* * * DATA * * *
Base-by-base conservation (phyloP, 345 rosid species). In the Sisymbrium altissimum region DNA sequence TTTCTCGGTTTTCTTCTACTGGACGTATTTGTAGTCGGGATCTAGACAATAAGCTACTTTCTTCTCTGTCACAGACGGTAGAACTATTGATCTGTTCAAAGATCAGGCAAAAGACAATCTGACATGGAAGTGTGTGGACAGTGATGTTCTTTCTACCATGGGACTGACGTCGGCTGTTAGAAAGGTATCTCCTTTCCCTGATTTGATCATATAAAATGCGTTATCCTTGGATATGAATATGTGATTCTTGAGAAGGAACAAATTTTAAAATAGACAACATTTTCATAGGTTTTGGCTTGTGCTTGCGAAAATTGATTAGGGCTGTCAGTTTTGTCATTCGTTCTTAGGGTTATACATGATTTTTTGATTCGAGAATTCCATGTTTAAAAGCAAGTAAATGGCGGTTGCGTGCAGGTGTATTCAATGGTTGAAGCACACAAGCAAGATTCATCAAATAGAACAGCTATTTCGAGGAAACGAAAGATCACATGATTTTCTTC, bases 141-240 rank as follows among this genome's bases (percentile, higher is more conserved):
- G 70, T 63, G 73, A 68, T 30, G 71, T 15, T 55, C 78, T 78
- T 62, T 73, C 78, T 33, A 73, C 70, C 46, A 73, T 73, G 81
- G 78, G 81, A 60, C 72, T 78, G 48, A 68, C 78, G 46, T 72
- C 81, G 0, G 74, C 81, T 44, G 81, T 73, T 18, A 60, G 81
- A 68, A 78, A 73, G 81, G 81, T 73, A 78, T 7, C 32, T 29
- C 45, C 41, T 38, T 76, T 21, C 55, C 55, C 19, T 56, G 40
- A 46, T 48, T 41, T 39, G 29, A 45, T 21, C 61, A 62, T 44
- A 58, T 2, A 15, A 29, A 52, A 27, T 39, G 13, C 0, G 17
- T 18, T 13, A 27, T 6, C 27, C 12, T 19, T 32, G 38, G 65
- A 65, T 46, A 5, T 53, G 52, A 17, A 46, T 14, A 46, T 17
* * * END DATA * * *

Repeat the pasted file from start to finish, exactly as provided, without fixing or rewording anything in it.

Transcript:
Base-by-base conservation (phyloP, 345 rosid species). In the Sisymbrium altissimum region DNA sequence TTTCTCGGTTTTCTTCTACTGGACGTATTTGTAGTCGGGATCTAGACAATAAGCTACTTTCTTCTCTGTCACAGACGGTAGAACTATTGATCTGTTCAAAGATCAGGCAAAAGACAATCTGACATGGAAGTGTGTGGACAGTGATGTTCTTTCTACCATGGGACTGACGTCGGCTGTTAGAAAGGTATCTCCTTTCCCTGATTTGATCATATAAAATGCGTTATCCTTGGATATGAATATGTGATTCTTGAGAAGGAACAAATTTTAAAATAGACAACATTTTCATAGGTTTTGGCTTGTGCTTGCGAAAATTGATTAGGGCTGTCAGTTTTGTCATTCGTTCTTAGGGTTATACATGATTTTTTGATTCGAGAATTCCATGTTTAAAAGCAAGTAAATGGCGGTTGCGTGCAGGTGTATTCAATGGTTGAAGCACACAAGCAAGATTCATCAAATAGAACAGCTATTTCGAGGAAACGAAAGATCACATGATTTTCTTC, bases 141-240 rank as follows among this genome's bases (percentile, higher is more conserved):
- G 70, T 63, G 73, A 68, T 30, G 71, T 15, T 55, C 78, T 78
- T 62, T 73, C 78, T 33, A 73, C 70, C 46, A 73, T 73, G 81
- G 78, G 81, A 60, C 72, T 78, G 48, A 68, C 78, G 46, T 72
- C 81, G 0, G 74, C 81, T 44, G 81, T 73, T 18, A 60, G 81
- A 68, A 78, A 73, G 81, G 81, T 73, A 78, T 7, C 32, T 29
- C 45, C 41, T 38, T 76, T 21, C 55, C 55, C 19, T 56, G 40
- A 46, T 48, T 41, T 39, G 29, A 45, T 21, C 61, A 62, T 44
- A 58, T 2, A 15, A 29, A 52, A 27, T 39, G 13, C 0, G 17
- T 18, T 13, A 27, T 6, C 27, C 12, T 19, T 32, G 38, G 65
- A 65, T 46, A 5, T 53, G 52, A 17, A 46, T 14, A 46, T 17